The Graphene Flagship is a Future and Emerging Technology Flagship project by the European Commission. With a budget of €1 billion, the Graphene Flagship represents a new form of joint, coordinated research on a large scale, forming Europe's biggest ever research initiative.
Launched in 2013, the Graphene Flagship’s mission is to advance graphene commercialization and take graphene and related materials from academic laboratories to society within 10 years, while revolutionizing entire industries and creating economic growth and new jobs in Europe.
The core consortium consists of about 150 academic and industrial research groups in over 20 countries. In addition, the project has a growing number of associated members that will be incorporated in the scientific and technological work packages from the Horizon 2020 phase (1 April 2016 – 31 March 2018). The project started in a ramp-up phase (October 2013 till the end of March 2016), then planned to enter into the steady-state phase (2016-2020).
The research effort covers the entire value chain from materials production to components and system integration, and targets a number of specific goals that exploit the unique properties of graphene. The Graphene Flagship is coordinated by Chalmers University of Technology, Gothenburg, Sweden.
The latest Graphene Flagship news:
The European Commission (EC) has announced a €20 million investment in the next generation of electronics and semiconductors. The 2D Experimental Pilot Line (2D-EPL) was officially launched as the first graphene foundry to integrate graphene and layered materials into semiconductor platforms. The new project aims to keep Europe at the forefront of this technological revolution.
Born within the EU-funded project, the Graphene Flagship, the 2D-EPL will cover the entire value chain, from tool producers and chemical and material providers to manufacturing lines. This collaborative project will integrate several Graphene Flagship members to pioneer the fabrication of new prototype electronics, photonic devices and sensors integrating graphene and layered materials.
A study recently conducted by Graphene Flagship partners the University of Strasbourg and CNRS, France, in collaboration with Nanyang Technological University in Singapore, has shown that graphene quantum dots are biodegradable by two enzymes found in the human body.
Graphene quantum dots (GQDs) are tiny flakes usually smaller than five nanometres that have potential for many applications. GQDs are fluorescent, so they can absorb light and then emit it, often at a different wavelength. They are also so small that they can penetrate cells. Together, these properties pave the way to a wide array of applications in bioimaging, biosensing and new therapies - among other potential uses.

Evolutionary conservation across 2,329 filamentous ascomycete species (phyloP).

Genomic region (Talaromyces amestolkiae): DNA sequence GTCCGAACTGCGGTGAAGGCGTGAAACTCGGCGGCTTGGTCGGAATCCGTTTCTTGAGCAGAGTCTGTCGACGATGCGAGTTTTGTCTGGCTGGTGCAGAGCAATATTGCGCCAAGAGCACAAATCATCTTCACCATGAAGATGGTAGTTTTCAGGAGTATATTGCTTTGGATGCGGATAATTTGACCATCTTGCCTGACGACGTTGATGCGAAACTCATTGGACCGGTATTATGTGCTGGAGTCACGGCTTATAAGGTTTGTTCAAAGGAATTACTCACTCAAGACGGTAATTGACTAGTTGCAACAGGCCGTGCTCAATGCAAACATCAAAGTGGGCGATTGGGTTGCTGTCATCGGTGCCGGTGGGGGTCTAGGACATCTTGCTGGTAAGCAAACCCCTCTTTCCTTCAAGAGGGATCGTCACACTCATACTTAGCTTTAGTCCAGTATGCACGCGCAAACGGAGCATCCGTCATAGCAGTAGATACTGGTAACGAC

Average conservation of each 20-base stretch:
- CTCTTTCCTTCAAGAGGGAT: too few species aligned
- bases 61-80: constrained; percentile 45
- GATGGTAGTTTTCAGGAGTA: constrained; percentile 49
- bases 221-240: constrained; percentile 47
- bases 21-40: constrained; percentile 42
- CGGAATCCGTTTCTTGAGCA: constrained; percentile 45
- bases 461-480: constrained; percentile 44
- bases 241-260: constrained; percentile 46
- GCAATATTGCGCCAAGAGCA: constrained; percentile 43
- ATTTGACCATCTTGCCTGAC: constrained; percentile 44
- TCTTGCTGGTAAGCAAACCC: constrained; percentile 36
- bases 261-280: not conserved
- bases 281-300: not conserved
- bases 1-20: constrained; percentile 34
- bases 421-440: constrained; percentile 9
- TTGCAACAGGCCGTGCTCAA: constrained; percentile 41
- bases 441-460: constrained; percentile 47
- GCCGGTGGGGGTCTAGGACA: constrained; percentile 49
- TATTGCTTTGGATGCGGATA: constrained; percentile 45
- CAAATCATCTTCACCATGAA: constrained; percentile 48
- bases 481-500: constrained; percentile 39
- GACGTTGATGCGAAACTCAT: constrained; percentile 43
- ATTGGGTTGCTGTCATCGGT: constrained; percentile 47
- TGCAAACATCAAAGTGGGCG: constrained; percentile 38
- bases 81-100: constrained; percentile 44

An international team of researchers recently reported its success in creating a new type of graphene-based photodetector.
The team integrated three concepts to achieve the new device: metallic plasmonic antennas, ultra sub-wavelength waveguiding of light and graphene photodetection. Specifically, the 2D-material hexagonal boron nitride was used as the waveguide for hyperbolic phonon polaritons, which can highly confine and guide mid-infrared light at the nanoscale. By carefully matching the nano-antenna with the phonon polariton waveguide, they efficiently funnel incoming light into a nanoscale graphene junction. By using this approach, they were able to overcome intrinsic limitations of graphene, such as its low absorption and its small photoactive region near the junction.
The Graphene Flagship has been invited by the European Commission to create an experimental pilot line for graphene-based electronics, optoelectronics and sensors. This will be a unique experimental manufacturing facility, where European companies, research centers and academic institutions can produce novel devices based on two-dimensional (2D) materials on a pilot scale.
The goal of this endeavor is to demonstrate how to manufacture and scale up the production of devices based on 2D materials for market applications. This is a crucial step before graphene technologies can be transferred to full scale manufacturing.
INBRAIN Neuroelectronics receives funding to push forward the development of graphene-based implants for brain disorders
INBRAIN Neuroelectronics, a spin-off of the Catalan Institute of Nanoscience and Nanotechnology (ICN2), the Barcelona Institute of Science and Technology (BIST) and ICREA, has received €1 Million in funding from Sabadell Asabys and Alta Life Sciences, as well as ICF and Finaves, which will allow the company to speed up the development of novel graphene-based implants to optimize the treatment of brain disorders, such as Parkinson’s and epilepsy.
INBRAIN Neuroelectronics was established in 2019 with the mission of developing brain-implants based on graphene technology for application in patients with epilepsy, Parkinson’s, and other neuronal diseases. These smart devices, built around an innovative graphene electrode, will decode with high certainty neural signals from the brain and produce a therapeutic response adapted to the clinical condition of the specific patient.